Example: “I believe that there is no one right time to discipline a child. It depends on the situation and the child. For example, if I notice a child has been acting out all day but then suddenly stops, I would wait until later in the day to talk with them about their behavior. If they are still acting out at that point, I would address it immediately. However, if they have stopped for the rest of the day, I would give them another chance before addressing the issue.”

We want to improve our outdoor space. If you were in charge of this project, what changes would you make?

This question is a great way to see how you would use your creativity and problem-solving skills in the classroom. When answering this question, it can be helpful to include specific examples of what you would do to improve the outdoor space.

Example: “I think one of the most important things we can do for our children is get them outside as much as possible. I would start by making sure that all of the equipment was safe and usable. Then, I would make sure there were plenty of activities available for the kids to play on. For example, I would add more slides and swings so they could have fun while getting exercise.”

Describe your favorite activity to do with a group of children.

This question can help the interviewer get a better idea of your teaching style and how you interact with children. Your answer should include an example of what you did, why it was your favorite activity and how it helped the children learn or develop important skills.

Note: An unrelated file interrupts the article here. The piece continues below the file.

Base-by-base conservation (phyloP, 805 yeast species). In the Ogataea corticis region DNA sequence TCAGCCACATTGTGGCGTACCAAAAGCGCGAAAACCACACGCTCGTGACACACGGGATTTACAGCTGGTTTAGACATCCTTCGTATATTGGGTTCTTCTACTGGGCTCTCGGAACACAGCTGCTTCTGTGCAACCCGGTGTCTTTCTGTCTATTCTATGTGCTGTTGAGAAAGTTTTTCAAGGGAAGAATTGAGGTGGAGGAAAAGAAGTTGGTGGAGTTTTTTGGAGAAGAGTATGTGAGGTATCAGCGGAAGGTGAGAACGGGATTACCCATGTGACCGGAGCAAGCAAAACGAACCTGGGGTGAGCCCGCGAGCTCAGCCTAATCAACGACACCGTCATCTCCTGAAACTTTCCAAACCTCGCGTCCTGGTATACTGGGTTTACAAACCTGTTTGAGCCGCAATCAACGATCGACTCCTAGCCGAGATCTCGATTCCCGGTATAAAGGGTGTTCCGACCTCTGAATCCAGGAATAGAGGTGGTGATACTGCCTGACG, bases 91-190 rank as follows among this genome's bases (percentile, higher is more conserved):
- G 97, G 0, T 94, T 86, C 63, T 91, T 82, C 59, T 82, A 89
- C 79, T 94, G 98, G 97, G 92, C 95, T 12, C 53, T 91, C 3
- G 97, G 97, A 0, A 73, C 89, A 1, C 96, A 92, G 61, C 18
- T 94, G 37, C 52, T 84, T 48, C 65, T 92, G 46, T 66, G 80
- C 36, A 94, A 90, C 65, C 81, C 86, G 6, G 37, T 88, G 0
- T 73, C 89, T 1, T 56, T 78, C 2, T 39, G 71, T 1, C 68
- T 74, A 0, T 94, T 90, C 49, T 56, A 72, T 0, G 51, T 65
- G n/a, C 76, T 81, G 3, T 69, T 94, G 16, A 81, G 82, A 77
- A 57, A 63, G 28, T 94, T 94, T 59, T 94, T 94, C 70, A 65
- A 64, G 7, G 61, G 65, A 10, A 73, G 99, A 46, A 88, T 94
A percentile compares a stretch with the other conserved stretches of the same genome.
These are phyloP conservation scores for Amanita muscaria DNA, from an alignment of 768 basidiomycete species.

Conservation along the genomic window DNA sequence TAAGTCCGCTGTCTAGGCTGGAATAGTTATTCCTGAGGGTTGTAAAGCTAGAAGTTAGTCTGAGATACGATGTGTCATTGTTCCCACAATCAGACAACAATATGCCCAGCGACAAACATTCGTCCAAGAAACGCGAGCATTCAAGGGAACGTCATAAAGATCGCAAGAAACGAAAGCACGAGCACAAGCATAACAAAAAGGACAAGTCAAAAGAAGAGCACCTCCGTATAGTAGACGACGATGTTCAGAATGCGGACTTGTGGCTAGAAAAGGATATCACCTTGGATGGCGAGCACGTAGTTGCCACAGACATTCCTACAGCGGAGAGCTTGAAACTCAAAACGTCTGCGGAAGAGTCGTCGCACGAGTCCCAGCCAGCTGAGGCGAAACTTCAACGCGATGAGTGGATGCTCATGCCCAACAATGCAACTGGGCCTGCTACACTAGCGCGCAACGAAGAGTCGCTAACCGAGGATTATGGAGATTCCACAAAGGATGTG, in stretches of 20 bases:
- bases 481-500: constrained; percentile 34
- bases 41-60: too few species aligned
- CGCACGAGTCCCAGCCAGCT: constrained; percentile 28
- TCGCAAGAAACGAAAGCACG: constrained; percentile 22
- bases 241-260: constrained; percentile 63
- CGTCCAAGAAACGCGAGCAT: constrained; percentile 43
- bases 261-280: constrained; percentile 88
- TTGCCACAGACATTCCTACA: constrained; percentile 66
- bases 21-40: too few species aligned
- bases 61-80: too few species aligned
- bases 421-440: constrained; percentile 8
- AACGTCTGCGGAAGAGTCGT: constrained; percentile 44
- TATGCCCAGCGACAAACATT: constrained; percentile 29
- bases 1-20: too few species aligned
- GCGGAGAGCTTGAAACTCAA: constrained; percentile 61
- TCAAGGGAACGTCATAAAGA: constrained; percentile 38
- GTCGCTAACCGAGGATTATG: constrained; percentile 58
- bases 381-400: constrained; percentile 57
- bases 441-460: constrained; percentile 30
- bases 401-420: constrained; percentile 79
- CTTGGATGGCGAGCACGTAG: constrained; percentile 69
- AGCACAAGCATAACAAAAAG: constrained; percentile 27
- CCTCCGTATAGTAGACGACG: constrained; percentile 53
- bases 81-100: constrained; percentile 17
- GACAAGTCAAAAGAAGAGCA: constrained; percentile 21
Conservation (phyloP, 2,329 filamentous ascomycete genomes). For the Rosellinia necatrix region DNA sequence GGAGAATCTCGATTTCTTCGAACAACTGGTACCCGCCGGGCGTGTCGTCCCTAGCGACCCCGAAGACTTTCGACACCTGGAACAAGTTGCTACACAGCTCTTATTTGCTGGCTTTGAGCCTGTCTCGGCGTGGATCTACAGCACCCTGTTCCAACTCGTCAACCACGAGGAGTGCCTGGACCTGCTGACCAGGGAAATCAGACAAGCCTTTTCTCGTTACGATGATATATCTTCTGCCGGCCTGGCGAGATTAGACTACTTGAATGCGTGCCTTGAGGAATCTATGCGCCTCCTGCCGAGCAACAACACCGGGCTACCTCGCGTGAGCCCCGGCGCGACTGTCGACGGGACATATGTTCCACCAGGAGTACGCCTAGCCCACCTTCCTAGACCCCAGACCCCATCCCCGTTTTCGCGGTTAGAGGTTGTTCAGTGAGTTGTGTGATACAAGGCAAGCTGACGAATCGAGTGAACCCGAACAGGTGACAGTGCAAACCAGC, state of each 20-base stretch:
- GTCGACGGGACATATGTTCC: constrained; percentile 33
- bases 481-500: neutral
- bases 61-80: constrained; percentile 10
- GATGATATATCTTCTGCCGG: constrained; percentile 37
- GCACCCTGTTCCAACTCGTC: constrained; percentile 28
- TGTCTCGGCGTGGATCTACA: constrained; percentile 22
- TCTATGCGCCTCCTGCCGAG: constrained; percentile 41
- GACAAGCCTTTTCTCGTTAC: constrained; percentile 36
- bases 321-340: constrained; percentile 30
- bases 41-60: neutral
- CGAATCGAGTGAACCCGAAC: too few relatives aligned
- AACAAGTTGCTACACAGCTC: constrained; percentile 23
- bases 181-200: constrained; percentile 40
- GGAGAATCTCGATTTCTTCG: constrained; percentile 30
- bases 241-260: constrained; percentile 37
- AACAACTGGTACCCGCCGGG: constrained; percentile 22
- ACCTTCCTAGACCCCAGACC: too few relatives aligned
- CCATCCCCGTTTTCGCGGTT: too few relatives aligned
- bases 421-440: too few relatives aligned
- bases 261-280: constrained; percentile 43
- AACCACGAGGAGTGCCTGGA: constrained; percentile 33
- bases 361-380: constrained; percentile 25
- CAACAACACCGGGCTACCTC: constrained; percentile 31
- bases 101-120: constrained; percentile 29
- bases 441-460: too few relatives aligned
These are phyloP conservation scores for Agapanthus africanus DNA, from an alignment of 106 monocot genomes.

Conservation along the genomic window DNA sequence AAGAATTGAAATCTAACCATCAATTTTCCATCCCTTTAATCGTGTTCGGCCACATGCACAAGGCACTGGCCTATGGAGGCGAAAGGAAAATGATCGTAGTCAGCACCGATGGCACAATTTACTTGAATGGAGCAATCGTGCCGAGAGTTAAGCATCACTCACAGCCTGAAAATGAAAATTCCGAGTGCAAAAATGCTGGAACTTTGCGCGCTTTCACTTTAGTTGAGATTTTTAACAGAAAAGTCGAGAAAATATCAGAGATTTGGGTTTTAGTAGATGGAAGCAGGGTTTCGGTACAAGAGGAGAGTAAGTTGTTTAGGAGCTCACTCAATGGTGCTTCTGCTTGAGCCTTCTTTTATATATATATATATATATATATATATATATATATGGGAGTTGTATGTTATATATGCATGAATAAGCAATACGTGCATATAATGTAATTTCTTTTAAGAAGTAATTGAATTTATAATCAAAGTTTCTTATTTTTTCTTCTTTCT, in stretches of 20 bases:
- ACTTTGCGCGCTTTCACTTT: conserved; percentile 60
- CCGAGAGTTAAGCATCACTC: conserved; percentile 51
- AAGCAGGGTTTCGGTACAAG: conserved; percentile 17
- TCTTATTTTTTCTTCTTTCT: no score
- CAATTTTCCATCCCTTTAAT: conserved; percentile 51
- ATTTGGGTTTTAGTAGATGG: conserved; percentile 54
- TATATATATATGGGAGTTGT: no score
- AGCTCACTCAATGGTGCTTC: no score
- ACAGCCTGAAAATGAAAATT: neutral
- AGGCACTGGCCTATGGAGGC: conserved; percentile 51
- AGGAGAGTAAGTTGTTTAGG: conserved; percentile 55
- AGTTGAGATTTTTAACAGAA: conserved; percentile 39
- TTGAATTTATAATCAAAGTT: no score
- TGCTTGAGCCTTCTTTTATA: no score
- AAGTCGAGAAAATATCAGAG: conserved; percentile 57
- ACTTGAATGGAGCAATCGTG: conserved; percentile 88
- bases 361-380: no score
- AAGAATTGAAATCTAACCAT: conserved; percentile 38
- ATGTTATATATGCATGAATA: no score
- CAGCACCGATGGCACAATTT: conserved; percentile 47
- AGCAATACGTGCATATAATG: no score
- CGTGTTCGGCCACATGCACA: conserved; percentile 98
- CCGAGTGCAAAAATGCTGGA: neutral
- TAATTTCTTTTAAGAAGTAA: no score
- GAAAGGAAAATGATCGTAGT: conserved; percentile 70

Example: “My favorite activity to do with a group of children is a game called ‘I Spy.’ I use this game when introducing new vocabulary words to the kids. For instance, if we are learning about animals, I will say something like, ‘I spy with my little eye something that begins with the letter A,’ and then the kids have to guess what animal I am talking about. This helps them learn new vocabulary while having fun.”

What makes you stand out from other candidates?

Employers ask this question to learn more about your qualifications and how you can contribute to their team. When answering, it’s important to highlight a skill or experience that makes you unique from other candidates. You may also want to mention something that relates to the job description.

Example: “I have been working in childcare for five years now, but I still love my job as much as when I started. I think what makes me stand out is my passion for teaching children. I am always looking for new ways to engage kids and make learning fun. I also believe that I am an excellent communicator, which helps me build strong relationships with both parents and students.”

Which age group do you prefer to work with?